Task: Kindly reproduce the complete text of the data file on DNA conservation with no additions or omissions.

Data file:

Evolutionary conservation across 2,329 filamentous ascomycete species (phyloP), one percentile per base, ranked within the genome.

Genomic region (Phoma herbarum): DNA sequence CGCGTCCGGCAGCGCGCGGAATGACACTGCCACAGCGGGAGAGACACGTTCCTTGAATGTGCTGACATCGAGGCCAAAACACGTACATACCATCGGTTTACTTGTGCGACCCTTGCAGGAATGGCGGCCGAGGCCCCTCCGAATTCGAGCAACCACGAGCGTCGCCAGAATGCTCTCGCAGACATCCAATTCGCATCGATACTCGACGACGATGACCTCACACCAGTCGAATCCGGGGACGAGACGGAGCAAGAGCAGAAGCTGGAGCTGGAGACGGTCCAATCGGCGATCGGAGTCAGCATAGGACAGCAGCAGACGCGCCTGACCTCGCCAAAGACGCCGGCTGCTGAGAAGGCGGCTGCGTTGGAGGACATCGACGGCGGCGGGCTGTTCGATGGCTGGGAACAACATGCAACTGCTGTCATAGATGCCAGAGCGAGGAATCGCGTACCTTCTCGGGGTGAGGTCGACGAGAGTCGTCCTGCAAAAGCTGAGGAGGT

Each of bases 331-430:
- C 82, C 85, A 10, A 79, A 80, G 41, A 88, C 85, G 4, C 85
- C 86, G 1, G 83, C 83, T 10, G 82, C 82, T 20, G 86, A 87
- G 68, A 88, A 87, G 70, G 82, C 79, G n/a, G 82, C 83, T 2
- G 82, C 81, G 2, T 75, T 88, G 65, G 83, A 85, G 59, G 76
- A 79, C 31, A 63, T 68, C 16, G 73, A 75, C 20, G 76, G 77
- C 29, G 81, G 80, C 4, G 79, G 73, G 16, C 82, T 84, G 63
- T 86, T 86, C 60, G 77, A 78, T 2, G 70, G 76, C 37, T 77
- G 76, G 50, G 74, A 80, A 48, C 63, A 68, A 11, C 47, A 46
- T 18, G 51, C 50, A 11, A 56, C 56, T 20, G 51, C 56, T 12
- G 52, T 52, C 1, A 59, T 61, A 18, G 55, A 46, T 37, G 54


Evolutionary conservation across 2,329 filamentous ascomycete species (phyloP), one percentile per base, ranked within the genome.

Genomic region (Phoma herbarum): DNA sequence CGCGTCCGGCAGCGCGCGGAATGACACTGCCACAGCGGGAGAGACACGTTCCTTGAATGTGCTGACATCGAGGCCAAAACACGTACATACCATCGGTTTACTTGTGCGACCCTTGCAGGAATGGCGGCCGAGGCCCCTCCGAATTCGAGCAACCACGAGCGTCGCCAGAATGCTCTCGCAGACATCCAATTCGCATCGATACTCGACGACGATGACCTCACACCAGTCGAATCCGGGGACGAGACGGAGCAAGAGCAGAAGCTGGAGCTGGAGACGGTCCAATCGGCGATCGGAGTCAGCATAGGACAGCAGCAGACGCGCCTGACCTCGCCAAAGACGCCGGCTGCTGAGAAGGCGGCTGCGTTGGAGGACATCGACGGCGGCGGGCTGTTCGATGGCTGGGAACAACATGCAACTGCTGTCATAGATGCCAGAGCGAGGAATCGCGTACCTTCTCGGGGTGAGGTCGACGAGAGTCGTCCTGCAAAAGCTGAGGAGGT

Each of bases 331-430:
- C 82, C 85, A 10, A 79, A 80, G 41, A 88, C 85, G 4, C 85
- C 86, G 1, G 83, C 83, T 10, G 82, C 82, T 20, G 86, A 87
- G 68, A 88, A 87, G 70, G 82, C 79, G n/a, G 82, C 83, T 2
- G 82, C 81, G 2, T 75, T 88, G 65, G 83, A 85, G 59, G 76
- A 79, C 31, A 63, T 68, C 16, G 73, A 75, C 20, G 76, G 77
- C 29, G 81, G 80, C 4, G 79, G 73, G 16, C 82, T 84, G 63
- T 86, T 86, C 60, G 77, A 78, T 2, G 70, G 76, C 37, T 77
- G 76, G 50, G 74, A 80, A 48, C 63, A 68, A 11, C 47, A 46
- T 18, G 51, C 50, A 11, A 56, C 56, T 20, G 51, C 56, T 12
- G 52, T 52, C 1, A 59, T 61, A 18, G 55, A 46, T 37, G 54